Sullivan said her center usually serves between 100 and 150 people per month but has been forced to serve only 50 to 70 per month even though she says they could serve “5 or 6 times more than that” given the proper resources.

The Sullivan Center’s pantry is open only three days per week now and Sullivan said they have “run out of food a couple of times.”

“When I started this, I never worried about food,” Sullivan, who started 25 years ago, said. “We were always able to feed everybody.”

In Marietta, the Center for Family Resources (CFR) had its biggest turnout ever for its Thanksgiving program, an event the center has held for over 20 years.

Susie Ivy, Communications Manager for CFR told APN they served 1,370 families for Thanksgiving, a 26 percent increase over 2007.

“Our community really rallied around us at Thanksgiving,” Ivy said. “We were able to bring quite a number of items back to our pantry… it was able to last us a little longer through the holidays.”

Ivy said as of Thanksgiving, the Center had seen an overall 22 percent increase in demand for all services, including food assistance as well as rent and utility payment assistance.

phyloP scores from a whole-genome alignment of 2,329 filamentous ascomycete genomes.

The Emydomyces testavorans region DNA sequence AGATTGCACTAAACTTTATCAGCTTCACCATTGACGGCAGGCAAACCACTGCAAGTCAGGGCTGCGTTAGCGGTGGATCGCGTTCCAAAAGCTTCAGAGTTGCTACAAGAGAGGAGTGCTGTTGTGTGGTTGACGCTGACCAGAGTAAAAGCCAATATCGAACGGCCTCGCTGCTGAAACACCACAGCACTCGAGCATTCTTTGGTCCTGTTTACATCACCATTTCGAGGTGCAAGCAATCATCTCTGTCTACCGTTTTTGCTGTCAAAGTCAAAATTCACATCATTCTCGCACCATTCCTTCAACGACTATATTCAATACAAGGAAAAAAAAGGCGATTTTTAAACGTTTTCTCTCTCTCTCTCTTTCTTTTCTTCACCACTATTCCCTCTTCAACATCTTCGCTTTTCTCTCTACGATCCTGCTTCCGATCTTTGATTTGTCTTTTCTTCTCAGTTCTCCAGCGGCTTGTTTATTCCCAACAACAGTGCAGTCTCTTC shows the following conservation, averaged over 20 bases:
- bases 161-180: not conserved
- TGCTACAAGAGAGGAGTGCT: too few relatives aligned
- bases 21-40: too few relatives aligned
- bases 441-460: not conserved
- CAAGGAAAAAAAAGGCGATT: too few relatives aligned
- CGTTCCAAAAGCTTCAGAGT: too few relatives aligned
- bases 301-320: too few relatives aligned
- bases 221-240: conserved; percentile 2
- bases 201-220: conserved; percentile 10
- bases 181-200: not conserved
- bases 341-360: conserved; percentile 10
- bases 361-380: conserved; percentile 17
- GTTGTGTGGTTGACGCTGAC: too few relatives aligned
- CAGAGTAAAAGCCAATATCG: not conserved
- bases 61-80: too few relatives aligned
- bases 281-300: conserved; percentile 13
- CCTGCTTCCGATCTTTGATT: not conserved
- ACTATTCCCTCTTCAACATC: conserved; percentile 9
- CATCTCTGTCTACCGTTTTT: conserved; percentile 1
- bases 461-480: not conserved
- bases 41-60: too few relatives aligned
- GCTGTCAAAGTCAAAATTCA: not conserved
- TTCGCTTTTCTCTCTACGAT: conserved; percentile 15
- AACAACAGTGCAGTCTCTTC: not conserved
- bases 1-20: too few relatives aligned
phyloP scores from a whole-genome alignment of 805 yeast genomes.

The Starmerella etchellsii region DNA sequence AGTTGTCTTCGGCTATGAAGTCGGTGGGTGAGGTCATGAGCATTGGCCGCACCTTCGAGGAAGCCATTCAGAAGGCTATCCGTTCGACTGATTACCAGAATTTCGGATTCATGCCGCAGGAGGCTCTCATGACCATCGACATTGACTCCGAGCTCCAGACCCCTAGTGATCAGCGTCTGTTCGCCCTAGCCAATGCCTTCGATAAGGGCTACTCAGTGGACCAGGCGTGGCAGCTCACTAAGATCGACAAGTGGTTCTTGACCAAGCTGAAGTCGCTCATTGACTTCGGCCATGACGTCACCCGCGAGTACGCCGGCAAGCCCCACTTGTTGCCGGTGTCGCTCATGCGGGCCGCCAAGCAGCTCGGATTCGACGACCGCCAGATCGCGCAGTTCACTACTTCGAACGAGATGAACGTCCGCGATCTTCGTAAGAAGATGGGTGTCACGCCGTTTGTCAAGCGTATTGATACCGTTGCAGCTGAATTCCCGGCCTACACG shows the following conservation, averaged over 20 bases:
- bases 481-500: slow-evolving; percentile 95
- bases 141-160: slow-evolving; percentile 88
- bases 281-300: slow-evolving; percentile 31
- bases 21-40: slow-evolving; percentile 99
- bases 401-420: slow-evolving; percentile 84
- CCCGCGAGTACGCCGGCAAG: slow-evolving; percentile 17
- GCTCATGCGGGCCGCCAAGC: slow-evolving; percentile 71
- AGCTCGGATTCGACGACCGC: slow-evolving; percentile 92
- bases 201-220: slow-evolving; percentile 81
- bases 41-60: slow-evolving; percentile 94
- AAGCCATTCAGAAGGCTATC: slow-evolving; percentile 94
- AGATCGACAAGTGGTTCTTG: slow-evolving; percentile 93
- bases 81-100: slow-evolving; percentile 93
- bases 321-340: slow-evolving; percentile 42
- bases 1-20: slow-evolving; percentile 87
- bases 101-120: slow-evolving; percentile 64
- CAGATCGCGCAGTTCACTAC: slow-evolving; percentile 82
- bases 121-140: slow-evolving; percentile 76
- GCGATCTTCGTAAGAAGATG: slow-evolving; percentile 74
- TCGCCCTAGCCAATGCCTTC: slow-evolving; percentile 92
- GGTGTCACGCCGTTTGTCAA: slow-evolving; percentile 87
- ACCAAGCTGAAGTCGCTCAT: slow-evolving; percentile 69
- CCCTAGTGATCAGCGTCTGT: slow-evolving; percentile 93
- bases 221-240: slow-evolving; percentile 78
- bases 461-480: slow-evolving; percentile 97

“The economy just sort of hit folks in every area that we serve folks in,” Ivy said.

As part of its Healthy Living Initiative, the Hosea Williams Feed the Hungry Foundation provides emergency nutritious food to poor children and families on a daily basis, monthly to the homeless, and a total of 17,000 meals to seniors annually.

The Foundation also provides food and supplies to over 20 organizations throughout Georgia.

Elizabeth Omilami, daughter of Civil Rights Movement leader Hosea Williams and Executive Director of the Foundation, told APN that 35 families are seeking food assistance daily, up from an average of 15 just six months ago.

“There is a crisis among the working poor in the city of Atlanta,” she said. “Those people who would normally… break even with basic food, many of them have been coming that have not presented for services before.”

Omilami said people line up outside the Foundation’s headquarters in the West End as early as 4 or 5 a.m. for service. While the Foundation has had to turn people away for rent and utility assistance due to lack of funds, Omilami said no one has been turned away for food assistance.

“We had to cut back on the size of the boxes so we can make our inventory last longer,” she said.

The Foundation is well known for its large events on Thanksgiving, Christmas, Martin Luther King Day, and Easter. But higher turnout and demand over the holidays put the Jan. 19 Martin Luther King event in jeopardy.

Omilami said the Foundation experienced an increase in home food deliveries and a roughly 5 percent increase in attendance for the Thanksgiving and Christmas events at Turner Field.

“We’re total[ly] short,” Omilami said. “We served everything we had on Christmas. Normally there would be an overflow from the donations that came in [over the holidays] but we served everything.”